CIMARRON, N.M. (KRQE) – Could it be a message left by some of New Mexico’s first explorers?

A set of mysterious stone pillars found in the state’s remote northern forest has sparked that question. They’re carved stone pillars covered with symbols that clearly have a history — but a history, so far, no one seems to know anything about.

One man has now made it his quest to find the answer. He’s hoping someone will step forward to help solve the mystery that spans across decades near Cimarron.

VIEW: Mysterious Stone Pillars Photo Gallery

“Who made it? How did it wind up in northern New Mexico? What does it mean?” asked Louis Serna.

A northern New Mexico native who was born and raised in Springer and Cimarron, Louis Serna has spent his retirement writing about the people and places that make-up northern New Mexico’s history.

“This has been my life you know, so to speak, history and exploration,” said Serna.

As he looks at images of the first stone pillar he found at a Cimarron business, Serna’s excitement is easy to notice. He calls the mystery behind the stone pillars one of New Mexico’s most intriguing, comparable to “Mystery Rock,” or what some know as the “Los Lunas Decalogue Stone” on Hidden Mountain in Valencia County.

“It had some meaning to somebody, and the big question is who?” said Serna of the pillars he’s interested in.

Serna’s questions, along with the mystery he’s now found himself in the middle of, began on July 7, 2013, in the lobby of the St. James Hotel in Cimarron.

“I was walking around the lobby there, kind of looking for anything of interest,” said Serna.

That’s when Serna says he noticed a single, white stone pillar tucked away in the corner.

“I looked at it and with my previous experience, Middle East experience, I noticed that there were symbols on there that certainly did not have anything to do with New Mexico,” said Serna.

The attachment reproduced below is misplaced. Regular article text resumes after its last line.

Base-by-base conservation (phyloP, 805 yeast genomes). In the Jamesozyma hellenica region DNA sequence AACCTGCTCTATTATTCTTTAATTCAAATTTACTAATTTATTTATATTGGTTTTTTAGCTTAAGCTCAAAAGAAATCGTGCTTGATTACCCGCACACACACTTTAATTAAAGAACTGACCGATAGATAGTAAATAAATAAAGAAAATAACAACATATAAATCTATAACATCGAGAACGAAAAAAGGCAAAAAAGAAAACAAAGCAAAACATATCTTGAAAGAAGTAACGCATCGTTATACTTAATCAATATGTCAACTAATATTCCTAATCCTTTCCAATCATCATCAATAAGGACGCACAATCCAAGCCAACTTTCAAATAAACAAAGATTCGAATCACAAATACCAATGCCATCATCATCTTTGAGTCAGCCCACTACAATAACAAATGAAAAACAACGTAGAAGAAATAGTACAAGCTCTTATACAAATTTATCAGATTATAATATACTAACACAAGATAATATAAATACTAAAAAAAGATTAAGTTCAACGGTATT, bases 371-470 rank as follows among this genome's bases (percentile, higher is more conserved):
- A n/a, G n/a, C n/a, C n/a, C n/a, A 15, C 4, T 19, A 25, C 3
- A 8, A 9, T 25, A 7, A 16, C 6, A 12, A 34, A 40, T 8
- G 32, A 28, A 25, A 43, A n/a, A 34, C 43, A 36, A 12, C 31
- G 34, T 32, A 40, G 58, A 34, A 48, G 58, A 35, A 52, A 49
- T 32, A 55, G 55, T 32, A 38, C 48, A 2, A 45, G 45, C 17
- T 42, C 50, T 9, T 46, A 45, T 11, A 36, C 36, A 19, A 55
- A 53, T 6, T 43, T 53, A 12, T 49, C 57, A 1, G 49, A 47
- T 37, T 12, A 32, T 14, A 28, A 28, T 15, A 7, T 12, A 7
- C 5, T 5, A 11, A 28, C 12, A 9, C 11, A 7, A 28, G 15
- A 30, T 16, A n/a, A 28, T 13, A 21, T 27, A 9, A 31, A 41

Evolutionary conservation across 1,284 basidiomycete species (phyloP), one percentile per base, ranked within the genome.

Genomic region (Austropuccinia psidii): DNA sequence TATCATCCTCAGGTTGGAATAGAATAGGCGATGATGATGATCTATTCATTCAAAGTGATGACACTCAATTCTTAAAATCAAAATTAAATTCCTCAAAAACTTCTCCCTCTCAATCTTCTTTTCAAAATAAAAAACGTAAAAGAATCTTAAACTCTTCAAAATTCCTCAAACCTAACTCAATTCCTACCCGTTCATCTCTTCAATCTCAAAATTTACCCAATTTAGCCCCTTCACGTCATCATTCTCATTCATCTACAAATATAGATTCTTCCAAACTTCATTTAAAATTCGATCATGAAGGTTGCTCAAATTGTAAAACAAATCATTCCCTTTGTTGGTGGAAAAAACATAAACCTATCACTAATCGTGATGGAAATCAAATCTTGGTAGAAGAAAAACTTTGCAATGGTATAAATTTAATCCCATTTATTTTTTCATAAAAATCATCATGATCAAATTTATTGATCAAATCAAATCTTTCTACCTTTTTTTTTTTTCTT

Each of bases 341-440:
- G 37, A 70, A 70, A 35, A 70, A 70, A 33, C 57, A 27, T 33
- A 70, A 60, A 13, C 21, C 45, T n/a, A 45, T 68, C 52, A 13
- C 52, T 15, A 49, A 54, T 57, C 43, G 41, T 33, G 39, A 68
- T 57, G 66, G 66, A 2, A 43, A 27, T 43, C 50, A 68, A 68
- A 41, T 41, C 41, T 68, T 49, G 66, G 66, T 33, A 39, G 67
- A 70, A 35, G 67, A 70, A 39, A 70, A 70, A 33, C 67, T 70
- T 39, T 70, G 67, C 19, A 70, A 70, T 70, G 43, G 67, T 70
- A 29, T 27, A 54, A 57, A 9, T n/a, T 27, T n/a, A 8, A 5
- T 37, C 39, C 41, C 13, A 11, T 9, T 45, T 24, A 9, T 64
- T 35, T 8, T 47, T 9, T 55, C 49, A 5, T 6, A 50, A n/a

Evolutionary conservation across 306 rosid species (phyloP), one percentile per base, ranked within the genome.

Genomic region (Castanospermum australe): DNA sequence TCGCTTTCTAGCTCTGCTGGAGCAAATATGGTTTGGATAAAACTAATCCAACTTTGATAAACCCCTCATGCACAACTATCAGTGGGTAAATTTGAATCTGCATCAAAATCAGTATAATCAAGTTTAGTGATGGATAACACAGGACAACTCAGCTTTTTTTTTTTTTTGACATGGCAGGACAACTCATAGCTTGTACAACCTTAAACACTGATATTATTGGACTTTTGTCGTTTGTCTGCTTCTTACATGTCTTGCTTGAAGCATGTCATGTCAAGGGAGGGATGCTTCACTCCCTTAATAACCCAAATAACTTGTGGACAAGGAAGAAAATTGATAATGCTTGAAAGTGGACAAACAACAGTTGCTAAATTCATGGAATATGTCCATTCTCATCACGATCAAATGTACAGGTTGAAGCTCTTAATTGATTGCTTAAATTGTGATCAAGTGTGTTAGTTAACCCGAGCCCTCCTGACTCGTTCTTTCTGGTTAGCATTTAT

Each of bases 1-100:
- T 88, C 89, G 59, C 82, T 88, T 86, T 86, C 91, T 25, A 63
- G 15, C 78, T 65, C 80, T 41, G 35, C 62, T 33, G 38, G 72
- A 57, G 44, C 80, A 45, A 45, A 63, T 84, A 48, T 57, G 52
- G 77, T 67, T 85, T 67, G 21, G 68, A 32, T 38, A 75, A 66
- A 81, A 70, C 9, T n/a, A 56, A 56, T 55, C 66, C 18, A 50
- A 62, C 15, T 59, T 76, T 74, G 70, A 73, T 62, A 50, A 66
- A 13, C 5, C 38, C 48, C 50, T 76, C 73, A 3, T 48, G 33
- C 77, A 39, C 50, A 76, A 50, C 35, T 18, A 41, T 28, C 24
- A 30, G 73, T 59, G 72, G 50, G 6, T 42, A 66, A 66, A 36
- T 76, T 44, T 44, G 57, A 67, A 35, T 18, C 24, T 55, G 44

Serna says the hotel’s front clerk told him the pillar was a “Santa Fe Trail marker.”

“I knew that it wasn’t that, so I went back to it, and I looked at it all around, I took pictures of it, and I thought to myself, ‘Wow, here is a real mystery,’” Serna recalled.

While land grants were also common in the area, Serna doesn’t believe the pillars marked the boundary of any land grant, either.

Serna’s photos show the stone is covered with symbols that are carved into the rock. Predominantly, each side features a Templar cross. Serna believes the crosses are a major indicator that the pillars are from Middle East.

“I think that it was made in the Middle East and brought here, at some expense, at that time,” Serna said. “Then, when it was brought here, instead of dropping it off on the East Coast or in the Gulf of Mexico, or in the Pacific, it was brought all the way through the country, into northern New Mexico.”

While history mainly points to New Mexico’s first known foreign settlers coming from European countries, Louis thinks the Spanish and other Europeans didn’t make the pillar either.

“Since the theme is the Templar cross, then I think we’re talking about Jerusalem, the Middle East, the (Solomon) Temple,” said Serna.The Stone Pillar’s First Appearance

In an effort to figure out the stone pillar’s history, Louis says he then tried to figure out how it got inside the lobby of the St. James Hotel. That’s when he contacted one of the hotel’s former owners, Ed Sitzberger.

Serna said Sitzberger detailed a story from 1987 involving a local rancher who’s said to have brought the stone to the hotel after finding in the nearby forest.

“Around Cimarron there are very large ranches, cattle ranches, and one of them was owned by the McDaniel family,” said Serna. “And at one time, Milton McDaniel had been the head of that ranching operation.”

Serna says Sitzberger told him McDaniel “had gone up into the Valle Vidal area” to “look for grazing land he could lease from the state for his cattle.”

“While (McDaniel) was up there, McDaniel says he had found this stone and not knowing what it was, or who it belonged to, or anything else, he loaded it in the back of his pick-up and brought it into town, into Cimarron,” said Serna, retelling the story he heard from Sitzberger.

Serna says Sitzberger told him that he kept McDaniel’s stone pillar in the lobby of the hotel as something to display for the guests, or a “conversation piece.”

“It’s been there ever since,” said Serna, even though he said the hotel has changed ownership several times.